Their ego demanded that they could march down to Tower Records (in N.Y. or L.A.) on the day of release and go, “Look, there’s my record!” But Kim and I said, “STOCK NORTH AND SOUTH CAROLINA LIKE IT’S PEARL JAM, that’s the only thing you need to worry about.” The sales people, to their credit, listened to Kim and I. (Well, mostly to Kim, because I already was generally thought of as an egotistical jackass.)
This was what Kim and I were thinking: If we could get a HIGH entry on the Billboard Heatseekers chart, the label might snap to attention. We figured 1,500 sales or so would get us a Top 10 Heatseekers entry.
Part 8 B. Expectations
At that time, the goal of any new artist was to sell enough albums to get a chance to make a second record.
Hootie & the Blowfish—and myself, and Kim—had been raised on the R.E.M. model, which is that you expanded your audience a little with every record, until, on record three or four, you finally began to sell a serious amount of albums. But the trick, always, was selling enough to convince your label to make that second, third, or fourth record.
I remember talking about a specific goal: “Let’s sell 50,000. And maybe, maybe, if we were really lucky, Hootie & the Blowfish could be as big as the Jayhawks.”
(We really, truly did say that.)
Thanks to the local-centric strategy, Hootie sold about 10,000 copies that first week JUST in North and South Carolina, literally JUST in North and South Carolina, and the album came in at No. 1 on the Heatseekers chart.
Suddenly, the label took notice.
There’s a lot, lot more to the story. But let’s just shorthand and say that Cracked Rear View by Hootie & the Blowfish sold 20 million records.
It is the highest-selling album (at time of release) in Atlantic Records history.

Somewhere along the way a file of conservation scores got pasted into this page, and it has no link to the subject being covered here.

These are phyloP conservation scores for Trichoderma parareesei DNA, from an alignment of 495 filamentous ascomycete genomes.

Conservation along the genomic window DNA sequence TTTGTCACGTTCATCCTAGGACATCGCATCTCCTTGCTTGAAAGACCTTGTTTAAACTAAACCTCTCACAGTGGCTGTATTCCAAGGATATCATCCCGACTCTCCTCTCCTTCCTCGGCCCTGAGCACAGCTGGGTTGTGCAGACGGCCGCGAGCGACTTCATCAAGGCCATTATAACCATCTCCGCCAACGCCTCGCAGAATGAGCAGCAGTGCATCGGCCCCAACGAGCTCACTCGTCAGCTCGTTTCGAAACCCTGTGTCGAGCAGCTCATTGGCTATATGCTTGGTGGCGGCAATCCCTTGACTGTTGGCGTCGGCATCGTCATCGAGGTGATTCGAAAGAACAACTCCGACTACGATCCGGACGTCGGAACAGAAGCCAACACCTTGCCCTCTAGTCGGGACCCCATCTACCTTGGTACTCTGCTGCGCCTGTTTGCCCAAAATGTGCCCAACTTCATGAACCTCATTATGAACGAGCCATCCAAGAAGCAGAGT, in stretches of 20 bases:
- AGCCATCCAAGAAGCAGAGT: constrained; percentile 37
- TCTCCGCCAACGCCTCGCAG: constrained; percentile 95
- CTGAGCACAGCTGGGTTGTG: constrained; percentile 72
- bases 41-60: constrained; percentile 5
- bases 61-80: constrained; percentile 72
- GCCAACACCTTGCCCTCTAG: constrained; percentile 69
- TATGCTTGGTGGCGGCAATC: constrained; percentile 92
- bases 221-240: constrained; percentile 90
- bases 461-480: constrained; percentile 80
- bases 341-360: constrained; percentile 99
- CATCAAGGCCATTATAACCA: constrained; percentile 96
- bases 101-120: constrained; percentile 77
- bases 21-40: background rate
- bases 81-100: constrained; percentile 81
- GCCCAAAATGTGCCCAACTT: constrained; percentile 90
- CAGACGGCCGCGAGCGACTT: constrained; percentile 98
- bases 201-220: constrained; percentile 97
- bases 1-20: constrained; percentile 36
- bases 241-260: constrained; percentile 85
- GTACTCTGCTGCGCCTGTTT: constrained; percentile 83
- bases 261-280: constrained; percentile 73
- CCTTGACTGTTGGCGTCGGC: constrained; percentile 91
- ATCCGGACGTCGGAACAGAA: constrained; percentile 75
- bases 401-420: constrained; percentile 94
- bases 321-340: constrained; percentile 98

It is the third best-selling album of the ’90s, and the 14th best-selling album of all time in the U.S.
And if it had sold 50,000, they would have been as hip as the Jayhawks.
Once, at a press conference at the height of their success, someone asked the band, “Say, this ‘Tim Sommer’ who is listed as A&R on your album—that couldn’t possibly be the same Tim Sommer who was in that arty band Hugo Largo?”
A Few Post-Scripts
- After Hootie & the Blowfish became ginormous, they played some huge gig in Seattle. I flew in and announced to the band, “You are giving every dollar you make tonight to a rape crisis group set up in Mia Zapata’s name. I never want you to forget that you almost certainly wouldn’t be here if a brilliant and talented young woman hadn’t been murdered.” They did as they were told.
- There are “other” versions of how Hootie got signed and/or succeeded. Mine is the accurate one (though most certainly it omits other terrific people at the label who took an interest in the band early on—I recall Andrea Ganis and Bob Clark in radio, Patti Conte in press and virtually every assistant on the floor really loved the band and did all they could). Hootie & the Blowfish, Danny Goldberg and others close to this situation will verify that my account is generally correct. The record industry is absolutely chock-full of people who take credit for other people’s achievements. This doesn’t even get me particularly steamed. It’s just the way it is. Long ago, I realized that assholism in the music industry generally isn’t personal; it’s completely banal.
- Advice to bands: Be nice to assistants. Always. This will pay back, in spades, and may be more important than the relationship you think you have with the label president.
- I don’t want to end on such a serious note! Can I say here that Hootie were waaaay ahead of everyone else on the whole Confederate Flag at the South Carolina state capitol thing? They were campaigning against that since before they were signed.